Air Quality Testing
Air quality and indoor health are a growing concern for Ohio homeowners. At Greene Solutions, we test to identify the levels of six common pollutants. We use the Air Advice testing module, which measures the home’s levels of:
Volatile Organic Compounds (VOCs)
The Air Advice can be used to do a 30 minute spot check. If there are potentially dangerous conditions, the test can be administered for up to seven days where the air quality is measured every thirty minutes. The unit has a smart connection to share the testing results in real time.
What Are Some of the Signs of Poor Indoor Air Quality?
While there can be other causes of any of the symptoms listed below (like viruses, existing allergies or respiratory problems like asthma), poor indoor air quality will definitely aggravate existing health problems. Some signs of poor indoor air quality include:
Dryness and irritation of the eyes, nose, throat and skin
Shortness of breath
Hypersensitivity and allergies
Coughing and sneezing
Identify Indoor Air Pollution Problems With Air Quality Testing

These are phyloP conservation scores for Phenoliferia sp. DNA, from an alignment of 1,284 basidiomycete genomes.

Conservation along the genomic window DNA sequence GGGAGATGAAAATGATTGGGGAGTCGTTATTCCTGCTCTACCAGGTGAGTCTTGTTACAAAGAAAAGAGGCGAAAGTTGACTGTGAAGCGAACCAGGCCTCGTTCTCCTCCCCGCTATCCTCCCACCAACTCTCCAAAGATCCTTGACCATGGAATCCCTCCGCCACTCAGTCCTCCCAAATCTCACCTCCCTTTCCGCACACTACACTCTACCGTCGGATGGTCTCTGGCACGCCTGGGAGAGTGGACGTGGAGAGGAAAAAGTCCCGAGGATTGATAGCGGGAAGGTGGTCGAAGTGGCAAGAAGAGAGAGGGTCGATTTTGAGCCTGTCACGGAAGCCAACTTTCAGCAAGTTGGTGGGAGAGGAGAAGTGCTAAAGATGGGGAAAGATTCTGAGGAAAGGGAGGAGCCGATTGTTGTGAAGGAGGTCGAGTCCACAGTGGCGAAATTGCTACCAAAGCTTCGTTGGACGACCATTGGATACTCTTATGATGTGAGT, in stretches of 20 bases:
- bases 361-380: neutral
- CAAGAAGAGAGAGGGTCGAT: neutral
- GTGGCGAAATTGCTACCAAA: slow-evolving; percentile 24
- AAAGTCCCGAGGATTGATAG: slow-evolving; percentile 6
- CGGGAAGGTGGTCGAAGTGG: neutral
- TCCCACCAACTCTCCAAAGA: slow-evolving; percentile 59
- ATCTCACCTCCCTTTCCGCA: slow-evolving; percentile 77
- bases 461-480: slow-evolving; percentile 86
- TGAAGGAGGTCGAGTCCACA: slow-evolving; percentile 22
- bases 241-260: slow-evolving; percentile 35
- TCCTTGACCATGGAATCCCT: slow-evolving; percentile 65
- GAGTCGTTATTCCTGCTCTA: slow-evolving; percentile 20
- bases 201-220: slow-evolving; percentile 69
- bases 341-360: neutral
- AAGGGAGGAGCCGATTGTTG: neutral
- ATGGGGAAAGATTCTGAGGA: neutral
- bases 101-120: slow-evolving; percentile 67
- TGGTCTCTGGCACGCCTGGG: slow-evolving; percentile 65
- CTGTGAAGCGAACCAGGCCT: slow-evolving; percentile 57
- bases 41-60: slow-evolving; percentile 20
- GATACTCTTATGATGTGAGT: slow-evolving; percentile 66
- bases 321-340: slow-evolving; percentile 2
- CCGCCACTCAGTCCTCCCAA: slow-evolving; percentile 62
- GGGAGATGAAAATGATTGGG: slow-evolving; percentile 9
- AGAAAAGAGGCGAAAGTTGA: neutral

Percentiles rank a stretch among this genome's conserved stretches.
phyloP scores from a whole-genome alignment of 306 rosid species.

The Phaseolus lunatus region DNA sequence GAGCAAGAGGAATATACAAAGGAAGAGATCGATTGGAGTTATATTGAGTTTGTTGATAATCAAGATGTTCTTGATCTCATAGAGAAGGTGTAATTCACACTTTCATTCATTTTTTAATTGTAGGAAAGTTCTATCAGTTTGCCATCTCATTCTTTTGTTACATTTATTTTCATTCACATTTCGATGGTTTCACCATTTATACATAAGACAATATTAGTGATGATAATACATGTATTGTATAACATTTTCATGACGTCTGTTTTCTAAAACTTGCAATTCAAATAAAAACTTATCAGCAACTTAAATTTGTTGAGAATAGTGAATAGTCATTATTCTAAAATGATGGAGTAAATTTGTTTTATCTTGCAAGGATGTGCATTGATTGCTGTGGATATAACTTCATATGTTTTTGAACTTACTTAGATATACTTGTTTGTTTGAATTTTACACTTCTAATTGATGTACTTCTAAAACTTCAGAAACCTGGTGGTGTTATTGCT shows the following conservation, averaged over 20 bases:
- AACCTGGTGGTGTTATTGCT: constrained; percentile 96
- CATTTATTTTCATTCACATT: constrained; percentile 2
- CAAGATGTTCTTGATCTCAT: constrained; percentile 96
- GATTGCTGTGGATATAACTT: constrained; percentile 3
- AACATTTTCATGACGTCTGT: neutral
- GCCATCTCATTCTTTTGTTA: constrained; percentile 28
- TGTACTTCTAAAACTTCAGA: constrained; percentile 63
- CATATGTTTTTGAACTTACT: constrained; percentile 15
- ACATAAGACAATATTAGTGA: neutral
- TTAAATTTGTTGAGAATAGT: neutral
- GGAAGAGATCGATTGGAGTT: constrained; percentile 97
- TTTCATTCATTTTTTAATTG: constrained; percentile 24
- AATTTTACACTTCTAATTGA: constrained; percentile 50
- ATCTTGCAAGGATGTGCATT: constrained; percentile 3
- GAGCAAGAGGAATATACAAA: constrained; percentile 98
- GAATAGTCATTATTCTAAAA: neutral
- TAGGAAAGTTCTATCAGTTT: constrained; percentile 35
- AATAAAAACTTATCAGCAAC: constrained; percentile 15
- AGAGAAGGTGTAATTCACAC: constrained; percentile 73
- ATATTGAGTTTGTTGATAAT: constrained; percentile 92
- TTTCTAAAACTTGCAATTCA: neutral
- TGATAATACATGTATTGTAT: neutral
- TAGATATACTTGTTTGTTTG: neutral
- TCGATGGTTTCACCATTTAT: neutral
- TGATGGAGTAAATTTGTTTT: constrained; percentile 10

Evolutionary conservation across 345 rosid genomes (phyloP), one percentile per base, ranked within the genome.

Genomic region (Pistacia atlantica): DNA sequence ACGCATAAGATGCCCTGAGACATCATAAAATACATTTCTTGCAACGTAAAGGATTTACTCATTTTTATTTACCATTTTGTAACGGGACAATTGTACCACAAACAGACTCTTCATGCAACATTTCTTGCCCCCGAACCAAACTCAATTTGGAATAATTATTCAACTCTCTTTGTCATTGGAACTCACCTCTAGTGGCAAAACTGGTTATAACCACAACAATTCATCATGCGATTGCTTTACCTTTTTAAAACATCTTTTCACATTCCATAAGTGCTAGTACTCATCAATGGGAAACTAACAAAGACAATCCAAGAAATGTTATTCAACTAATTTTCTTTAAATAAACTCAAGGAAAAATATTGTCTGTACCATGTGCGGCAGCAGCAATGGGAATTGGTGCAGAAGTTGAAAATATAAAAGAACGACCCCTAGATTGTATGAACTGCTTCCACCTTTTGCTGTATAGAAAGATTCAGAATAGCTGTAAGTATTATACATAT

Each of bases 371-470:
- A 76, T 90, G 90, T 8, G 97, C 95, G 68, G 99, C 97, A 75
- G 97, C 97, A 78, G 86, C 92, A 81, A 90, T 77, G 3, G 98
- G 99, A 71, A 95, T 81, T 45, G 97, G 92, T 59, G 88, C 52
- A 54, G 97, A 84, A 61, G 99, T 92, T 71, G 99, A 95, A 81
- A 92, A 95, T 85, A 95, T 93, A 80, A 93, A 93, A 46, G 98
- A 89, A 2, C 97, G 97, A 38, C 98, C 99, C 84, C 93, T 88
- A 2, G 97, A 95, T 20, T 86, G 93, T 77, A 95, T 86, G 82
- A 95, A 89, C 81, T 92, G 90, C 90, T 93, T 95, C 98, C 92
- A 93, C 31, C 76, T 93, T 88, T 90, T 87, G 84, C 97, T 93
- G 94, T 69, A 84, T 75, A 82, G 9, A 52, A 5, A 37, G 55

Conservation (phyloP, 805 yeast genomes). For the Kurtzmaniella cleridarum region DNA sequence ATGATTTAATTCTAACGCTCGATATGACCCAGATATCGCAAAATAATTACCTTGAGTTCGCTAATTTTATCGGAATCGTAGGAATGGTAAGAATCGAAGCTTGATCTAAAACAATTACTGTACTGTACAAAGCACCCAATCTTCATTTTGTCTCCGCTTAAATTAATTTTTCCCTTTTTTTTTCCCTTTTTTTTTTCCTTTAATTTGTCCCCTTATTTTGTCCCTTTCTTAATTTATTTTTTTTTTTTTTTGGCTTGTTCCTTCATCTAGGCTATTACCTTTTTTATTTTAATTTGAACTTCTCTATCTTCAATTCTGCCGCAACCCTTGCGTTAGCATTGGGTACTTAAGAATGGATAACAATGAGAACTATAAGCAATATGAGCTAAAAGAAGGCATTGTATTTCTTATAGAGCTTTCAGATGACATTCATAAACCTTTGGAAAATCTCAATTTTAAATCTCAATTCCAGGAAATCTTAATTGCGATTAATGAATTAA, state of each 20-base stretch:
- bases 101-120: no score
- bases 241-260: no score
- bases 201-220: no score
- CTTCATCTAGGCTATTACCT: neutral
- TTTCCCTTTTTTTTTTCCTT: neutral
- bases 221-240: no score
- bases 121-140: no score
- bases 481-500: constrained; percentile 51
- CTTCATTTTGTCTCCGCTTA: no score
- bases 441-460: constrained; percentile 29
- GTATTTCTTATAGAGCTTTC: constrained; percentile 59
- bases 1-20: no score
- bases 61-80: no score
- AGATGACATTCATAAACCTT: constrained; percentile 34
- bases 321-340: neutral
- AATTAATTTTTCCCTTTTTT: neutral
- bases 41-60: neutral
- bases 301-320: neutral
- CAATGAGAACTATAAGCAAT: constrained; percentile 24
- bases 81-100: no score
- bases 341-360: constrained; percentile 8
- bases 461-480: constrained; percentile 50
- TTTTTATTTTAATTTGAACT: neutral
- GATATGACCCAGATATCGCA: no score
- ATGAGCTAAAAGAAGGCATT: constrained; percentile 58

Health problems due to indoor pollution arise because we spend so much of our time indoors. We can be affected by humidity levels that are too high or too low, and poor air circulation can lead to high levels of carbon dioxide and other gases. In addition, we are exposed to many off-gassing chemicals (like VOCs) that are in commonly used products such as paints, finishes and cleaning products.
Seal Tight, Ventilate Right!
The primary focus of a home energy retrofit is to seal cracks and holes to reduce air leakage. The way to a healthy home with a high standard for indoor air quality, health and comfort is to “seal tight and ventilate right.” With controlled ventilation, you can keep the indoor air quality high without being at the mercy of cold drafts that cost you money!
Ventilation levels can be met using bathroom fans and range hoods that vent to the exterior. Balanced ventilation systems, (heat recovery ventilators, or HRVs, or Enthalpy Recovery Ventilators, or ERVs) can be added to forced air systems and take advantage of the existing ductwork.